Why Bashar al-Assad remains popular among the Syrian people
Until the current crisis, Syria was a largely stable and peaceful nation since 1970 – the year Assad senior came to power. Syria’s turbulent history prior to 1970, however, gives one an insight into why contemporary Syrians want unity and associate peace with the Assad name.
Political stability is the goal to which all nations aspire. Those who have had it for sustained periods often forget that what is taken for granted in countries like the United States, is a precious gift to those in countries like Syria.
The centuries of on-and-off wars which ravaged Europe, largely came to an end in 1945. Since then, with the exceptions of the dreadful Yugoslav wars of the 1990s, Europe, like the English speaking parts of the New World, has not known armed conflict from external superpowers let alone sustained, bloody civil wars. The current war in Donbass is of course an exception, but the status of Donbass as a European region is up for debate.
By contrast, the history of Syria between 1946 and 1970 was one where political turbulence and civil strife was the rule, broken up by exceptional periods of peace that were hardly stable. Syria became fully independent of French mandate rule in 1946. Three coups of 1949 were followed by another in 1954. Of the new Arab states formed from former British and French mandates, Syria was in many respects, the least stable.
Signs of hope for Syrian stability arrived in 1958. Egypt’s success in the Suez War of 1956, broadened the appeal of Nassarist Pan-Arabism. Syria was the first country to officially sign up to the programme when Cairo and Damascus agreed to form the United Arab Republic. In spite of initial optimism, certain figures in the Syrian military became angered at supposed Egyptian dominance of the Republic, leading to a coup against the UAR in 1961 in which Syria was declared the fully independent Syrian Arab Republic.
The March 8 Revolution of 1963 brought the Ba’ath party to power. The new Ba’athist government was led by Prime Minister Salah al-Din al-Bitar, working closely with Michel Aflaq, one of the foremost thinkers of Ba’athism. This too would be short lived as events in Syria in 1966 led to an international split in the Ba’ath party. Al-Bitar fled to Lebanon and Aflaq to Iraq as the leftist Ba’ath hardliner Salah Jadid took power. Jadid’s rule became increasingly unpopular after Syria’s joint loss to Israeli forces in the Arab-Israeli War (Six Day War) of 1967.
When Jadid pushed for Syrian action against Jordan in order to aid Palestinians during the Black September crisis of 1970, less radical elements of the Ba’ath party led by Hafez al-Assad launched the Correct Movement which ousted Jadid and ushered in a period of increased stability following the turbulence of the 60s.
Hafez al-Assad ruled Syria from 1970 until his death in the year 2000. Whilst the Syrian military participated in the Arab-Israeli War of 1973 and engaged in longstanding interventions in the Lebanese Civil War, internally Syria became increasingly stable. If the story of Syrian history from 1946-1970 was one of continual instability, the story of Syria from 1970 till 2011 tells the opposite tale.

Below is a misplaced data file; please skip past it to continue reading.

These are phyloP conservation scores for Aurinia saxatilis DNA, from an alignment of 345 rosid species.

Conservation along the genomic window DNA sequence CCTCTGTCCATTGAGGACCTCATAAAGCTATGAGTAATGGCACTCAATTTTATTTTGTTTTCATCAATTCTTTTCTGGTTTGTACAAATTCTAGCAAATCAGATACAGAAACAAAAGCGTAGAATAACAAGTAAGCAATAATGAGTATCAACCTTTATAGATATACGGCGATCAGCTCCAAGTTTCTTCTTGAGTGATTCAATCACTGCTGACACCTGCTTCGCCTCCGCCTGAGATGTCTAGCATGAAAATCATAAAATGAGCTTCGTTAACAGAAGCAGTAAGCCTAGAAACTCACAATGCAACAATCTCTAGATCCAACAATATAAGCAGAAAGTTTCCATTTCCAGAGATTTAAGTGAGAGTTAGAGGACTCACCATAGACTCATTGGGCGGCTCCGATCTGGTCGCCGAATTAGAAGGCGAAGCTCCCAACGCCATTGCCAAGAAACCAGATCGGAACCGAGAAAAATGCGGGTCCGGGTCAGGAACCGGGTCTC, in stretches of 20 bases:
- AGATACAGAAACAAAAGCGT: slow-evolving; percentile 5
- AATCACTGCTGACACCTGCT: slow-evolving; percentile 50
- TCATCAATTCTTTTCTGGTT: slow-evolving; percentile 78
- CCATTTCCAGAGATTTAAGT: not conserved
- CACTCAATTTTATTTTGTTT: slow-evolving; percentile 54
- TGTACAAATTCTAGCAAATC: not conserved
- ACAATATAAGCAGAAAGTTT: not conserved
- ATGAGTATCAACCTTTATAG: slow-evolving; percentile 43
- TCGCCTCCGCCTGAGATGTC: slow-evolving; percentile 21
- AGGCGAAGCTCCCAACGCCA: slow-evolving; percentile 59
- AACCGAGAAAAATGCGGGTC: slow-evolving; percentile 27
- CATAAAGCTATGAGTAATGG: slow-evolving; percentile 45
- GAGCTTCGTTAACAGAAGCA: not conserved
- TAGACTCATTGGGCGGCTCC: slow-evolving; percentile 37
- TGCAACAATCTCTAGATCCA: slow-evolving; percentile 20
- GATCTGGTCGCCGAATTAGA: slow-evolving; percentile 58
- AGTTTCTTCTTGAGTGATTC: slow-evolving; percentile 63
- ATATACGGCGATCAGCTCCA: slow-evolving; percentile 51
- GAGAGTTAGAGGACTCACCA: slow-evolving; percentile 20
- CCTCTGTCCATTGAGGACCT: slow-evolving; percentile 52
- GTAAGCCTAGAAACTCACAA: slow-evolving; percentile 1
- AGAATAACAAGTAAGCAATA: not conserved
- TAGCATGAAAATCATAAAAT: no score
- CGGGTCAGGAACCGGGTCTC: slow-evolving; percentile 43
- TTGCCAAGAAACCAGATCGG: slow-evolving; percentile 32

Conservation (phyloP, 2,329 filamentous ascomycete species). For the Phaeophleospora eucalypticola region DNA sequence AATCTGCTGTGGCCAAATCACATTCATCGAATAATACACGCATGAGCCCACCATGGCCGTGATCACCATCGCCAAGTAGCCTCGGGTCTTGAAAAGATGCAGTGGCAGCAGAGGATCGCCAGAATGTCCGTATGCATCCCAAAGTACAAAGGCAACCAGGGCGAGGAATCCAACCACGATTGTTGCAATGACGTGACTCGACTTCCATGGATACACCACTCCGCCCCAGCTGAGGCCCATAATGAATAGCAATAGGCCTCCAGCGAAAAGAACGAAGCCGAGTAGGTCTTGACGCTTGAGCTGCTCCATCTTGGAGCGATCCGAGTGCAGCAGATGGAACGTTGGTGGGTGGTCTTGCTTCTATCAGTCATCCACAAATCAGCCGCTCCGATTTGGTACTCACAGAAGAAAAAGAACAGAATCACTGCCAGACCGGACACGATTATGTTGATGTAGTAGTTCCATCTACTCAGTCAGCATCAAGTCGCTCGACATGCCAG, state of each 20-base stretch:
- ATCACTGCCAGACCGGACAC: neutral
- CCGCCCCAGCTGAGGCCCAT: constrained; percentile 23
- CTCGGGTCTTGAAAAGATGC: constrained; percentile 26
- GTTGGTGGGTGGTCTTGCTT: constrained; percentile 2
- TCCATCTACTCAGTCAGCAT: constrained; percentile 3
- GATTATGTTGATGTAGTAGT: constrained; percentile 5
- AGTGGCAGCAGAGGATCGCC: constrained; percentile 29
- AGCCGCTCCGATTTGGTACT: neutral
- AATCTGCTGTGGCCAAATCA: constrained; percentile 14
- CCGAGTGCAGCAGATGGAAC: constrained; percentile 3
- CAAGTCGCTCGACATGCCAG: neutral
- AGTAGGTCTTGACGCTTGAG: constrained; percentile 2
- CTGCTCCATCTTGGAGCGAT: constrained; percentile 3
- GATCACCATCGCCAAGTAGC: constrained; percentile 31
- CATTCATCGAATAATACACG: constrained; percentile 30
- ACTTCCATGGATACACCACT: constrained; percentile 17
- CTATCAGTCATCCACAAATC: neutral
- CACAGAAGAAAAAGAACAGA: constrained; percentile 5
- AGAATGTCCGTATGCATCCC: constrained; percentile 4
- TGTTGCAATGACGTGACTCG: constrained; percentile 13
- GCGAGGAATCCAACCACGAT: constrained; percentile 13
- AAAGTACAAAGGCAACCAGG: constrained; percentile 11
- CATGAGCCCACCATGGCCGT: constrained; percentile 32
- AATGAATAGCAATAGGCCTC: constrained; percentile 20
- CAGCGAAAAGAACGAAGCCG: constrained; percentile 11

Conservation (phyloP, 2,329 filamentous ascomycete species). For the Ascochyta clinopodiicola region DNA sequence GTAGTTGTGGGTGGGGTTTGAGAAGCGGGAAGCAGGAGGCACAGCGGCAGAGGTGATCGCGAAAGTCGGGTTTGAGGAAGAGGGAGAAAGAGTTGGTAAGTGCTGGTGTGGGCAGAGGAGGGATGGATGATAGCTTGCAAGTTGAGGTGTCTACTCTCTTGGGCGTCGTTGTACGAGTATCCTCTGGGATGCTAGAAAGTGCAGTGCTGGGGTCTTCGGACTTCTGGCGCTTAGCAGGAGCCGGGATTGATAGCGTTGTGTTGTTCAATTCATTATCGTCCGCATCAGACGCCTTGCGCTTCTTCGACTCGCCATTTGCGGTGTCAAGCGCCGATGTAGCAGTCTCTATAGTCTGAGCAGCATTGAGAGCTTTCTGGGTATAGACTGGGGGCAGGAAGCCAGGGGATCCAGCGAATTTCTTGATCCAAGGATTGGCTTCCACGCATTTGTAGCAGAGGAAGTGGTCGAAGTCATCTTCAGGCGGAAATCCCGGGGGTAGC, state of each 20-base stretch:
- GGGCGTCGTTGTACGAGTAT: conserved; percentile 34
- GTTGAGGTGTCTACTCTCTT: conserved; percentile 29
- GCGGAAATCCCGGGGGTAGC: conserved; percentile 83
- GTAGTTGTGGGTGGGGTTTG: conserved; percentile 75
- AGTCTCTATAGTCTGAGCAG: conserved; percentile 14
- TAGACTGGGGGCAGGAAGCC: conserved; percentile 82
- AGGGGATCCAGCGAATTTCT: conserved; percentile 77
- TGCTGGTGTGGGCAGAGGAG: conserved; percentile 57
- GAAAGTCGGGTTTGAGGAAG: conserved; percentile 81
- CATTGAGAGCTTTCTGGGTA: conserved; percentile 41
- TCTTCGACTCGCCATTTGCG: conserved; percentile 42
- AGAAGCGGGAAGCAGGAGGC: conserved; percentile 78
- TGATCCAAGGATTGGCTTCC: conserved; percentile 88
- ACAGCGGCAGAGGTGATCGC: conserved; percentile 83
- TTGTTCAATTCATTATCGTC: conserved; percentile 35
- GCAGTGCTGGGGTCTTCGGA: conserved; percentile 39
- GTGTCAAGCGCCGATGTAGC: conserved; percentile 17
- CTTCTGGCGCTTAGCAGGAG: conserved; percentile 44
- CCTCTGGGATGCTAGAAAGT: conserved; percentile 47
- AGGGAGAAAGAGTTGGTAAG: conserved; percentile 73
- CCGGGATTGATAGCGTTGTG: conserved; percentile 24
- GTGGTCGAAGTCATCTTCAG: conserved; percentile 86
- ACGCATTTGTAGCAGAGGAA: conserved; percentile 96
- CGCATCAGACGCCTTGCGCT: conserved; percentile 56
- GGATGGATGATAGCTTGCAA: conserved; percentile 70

It was during this period that the Federation of Arab Republics was formed in 1972. Initially spearheaded by Libya’s Gaddafi, the idea was to create a federative model of Pan-Arab unity as opposed to the united state model of the United Arab Republic. Although highly popular with the populations of Syria, Libya and Egypt, the Federation collapsed in 1977. In spite of this, Syria’s internal stability remained largely unshaken throughout the 1970s and into the new millennium.
After 2003, Syria was one of the first countries in the world to unconditionally and without prejudice, accept refugees from the disastrous war America and Britain waged against Iraq. This is one of the reasons why the Western sponsored insurrections of 2011 in Syria are all the more tragic.
The Syrian people, like any people who have experienced a history of civil strife, coups and general political instability, crave the peace that is only possible with stable government. Bashar al-Assad who took over from his father in 2000, has remained in power despite the continued conflict. This is something no previous modern Syrian leader had been able to achieve, and until Russia came to Syria’s aid in the war against terrorism, Assad largely stood alone.
He could not have done this without the broad support of a Syrian people whom in the 1940s, 50s and 60s saw leader after leader come and go, often under the cloak of extreme violence. No people crave revolution. It is an entirely unnatural condition in the affairs of men and women.
Revolutions are typically born out of the localised greed of specific groups with very specific interests. Revolutions which occur in the name of the greater good are the exceptions which prove this rule.
The people of Syria have implicitly expressed their understanding of this reality. They want a prosperous country, a sovereign country, a country free from terrorism, a secular country and a country with healthy, patriotic voices of opposition.
The irksome term ‘moderate rebel’ is often used by mainstream media to portray the terrorists ravaging parts of Syria. In reality, by definition no rebel is moderate. An act of rebellion is necessarily an act of extremism and Syrians do not want to return to the 1960s, to an age of fighting, revolution and fear. They want what they have broadly had since 1970, peace and freedom. This is why President Assad still stands tall in Damascus.
(Source / 18.12.2016)